Common practice in Minnesota civil litigation is for defendants’ answers to allegations made against them in civil complaints to look something like this (I paraphrase):
Paragraph 1: I admit that I am who you say I am.
Paragraph 2: I deny Paragraph 2-10 of your complaint.
Paragraph 3: Paragraph 11 of your complaint quotes a document that speaks for itself.
Paragraph 4: Paragraph 12 of your complaint states a legal conclusion and I do not have answer legal conclusions.
Paragraph 5: I do not have information to admit or deny Paragraph 13 of your complaint so I deny it.
Paragraph 6: I deny everything else you allege in your complaint.
As all experienced Minnesota civil litigators know, this is barely an exaggeration of the vast majority of responsive pleadings in Minnesota civil litigation. (Appended to this unhelpful jumble are defendants’ “affirmative defenses,” which are often long and silly recitations of inapt defenses. Defendants’ excuse for the catalog of inappropriate defenses is that their clients must raise all imaginable affirmative defenses so as not to waive any of them. This is generally false.)
Answers to complaints do not have to be this way. They could be a lot better and more informative. Courts should enforce their rules so defense lawyers make answers to pleadings better. It could make a difference in how efficiently cases are litigated. Consider one recently filed answer I came across as a model for how the system could work…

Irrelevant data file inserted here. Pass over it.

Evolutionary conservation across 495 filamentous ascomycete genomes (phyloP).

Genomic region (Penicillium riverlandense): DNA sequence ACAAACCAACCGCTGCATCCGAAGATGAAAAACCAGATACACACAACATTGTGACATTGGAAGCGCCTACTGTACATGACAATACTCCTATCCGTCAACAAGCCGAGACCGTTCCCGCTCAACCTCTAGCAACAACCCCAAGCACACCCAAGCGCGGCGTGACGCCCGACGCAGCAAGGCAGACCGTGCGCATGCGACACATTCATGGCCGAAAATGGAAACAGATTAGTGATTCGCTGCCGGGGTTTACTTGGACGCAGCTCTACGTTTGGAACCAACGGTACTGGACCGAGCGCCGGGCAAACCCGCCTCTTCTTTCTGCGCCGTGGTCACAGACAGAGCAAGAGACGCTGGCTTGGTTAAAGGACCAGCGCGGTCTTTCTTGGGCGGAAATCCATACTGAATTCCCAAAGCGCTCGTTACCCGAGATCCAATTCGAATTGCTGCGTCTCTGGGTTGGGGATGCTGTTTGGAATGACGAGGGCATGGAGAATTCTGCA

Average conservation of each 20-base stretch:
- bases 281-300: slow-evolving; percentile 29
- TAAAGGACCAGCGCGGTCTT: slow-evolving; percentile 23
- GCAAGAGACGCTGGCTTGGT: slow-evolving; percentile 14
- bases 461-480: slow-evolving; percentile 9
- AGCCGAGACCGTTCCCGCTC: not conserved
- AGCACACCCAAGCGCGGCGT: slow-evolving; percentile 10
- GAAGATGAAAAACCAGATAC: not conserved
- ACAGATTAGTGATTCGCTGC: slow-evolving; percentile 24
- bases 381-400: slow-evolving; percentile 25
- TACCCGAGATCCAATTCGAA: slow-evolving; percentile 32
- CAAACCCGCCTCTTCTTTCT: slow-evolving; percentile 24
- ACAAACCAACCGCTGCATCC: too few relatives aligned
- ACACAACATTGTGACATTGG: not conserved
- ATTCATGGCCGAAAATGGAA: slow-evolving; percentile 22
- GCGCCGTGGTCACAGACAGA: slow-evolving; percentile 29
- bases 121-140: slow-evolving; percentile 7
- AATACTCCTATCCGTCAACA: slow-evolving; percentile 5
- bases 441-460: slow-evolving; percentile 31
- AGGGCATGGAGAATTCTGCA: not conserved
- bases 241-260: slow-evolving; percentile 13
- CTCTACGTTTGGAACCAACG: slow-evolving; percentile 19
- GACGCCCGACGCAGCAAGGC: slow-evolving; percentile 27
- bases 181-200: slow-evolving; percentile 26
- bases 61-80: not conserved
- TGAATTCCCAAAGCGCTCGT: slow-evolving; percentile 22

In the linked answer, from a case that was the subject of a Minnesota Litigator post just last week, the answer, presumably drafted by a non-Minnesota lawyer, includes the allegations from the complaint. This is a simple and excellent modification of Minnesota common practice that (1) makes the document comprehensible without constant and confusing cross-reference to the pleading being responded to, and (2) functions to discourage all-too-frequent abusive and improper denials, simply by juxtaposing the allegations and responses. (A litigant or her counsel might think twice before denying some basic obvious allegation (for example, Complaint: “Defendant is in the business of selling sporting goods…” Answer: the weasel defendant or his lawyer denies because Defendant also sells other items like chewing gum at the cash register…))
Furthermore, if you read the linked answer, you will see that the answer is a thoughtful, constructive, meaningful, contribution toward resolution of the case. The answer actually gives the reader an idea of the genuine defenses to liability. This, in turn, increases the likelihood of a faster resolution. Our far-too-common opaque and broad denials in response to pleadings do not educate the complainant, nor complainant’s counsel, nor the court, as to what the real bones of contention are.
Why isn’t this simple clarity required in state and federal courts in Minnesota?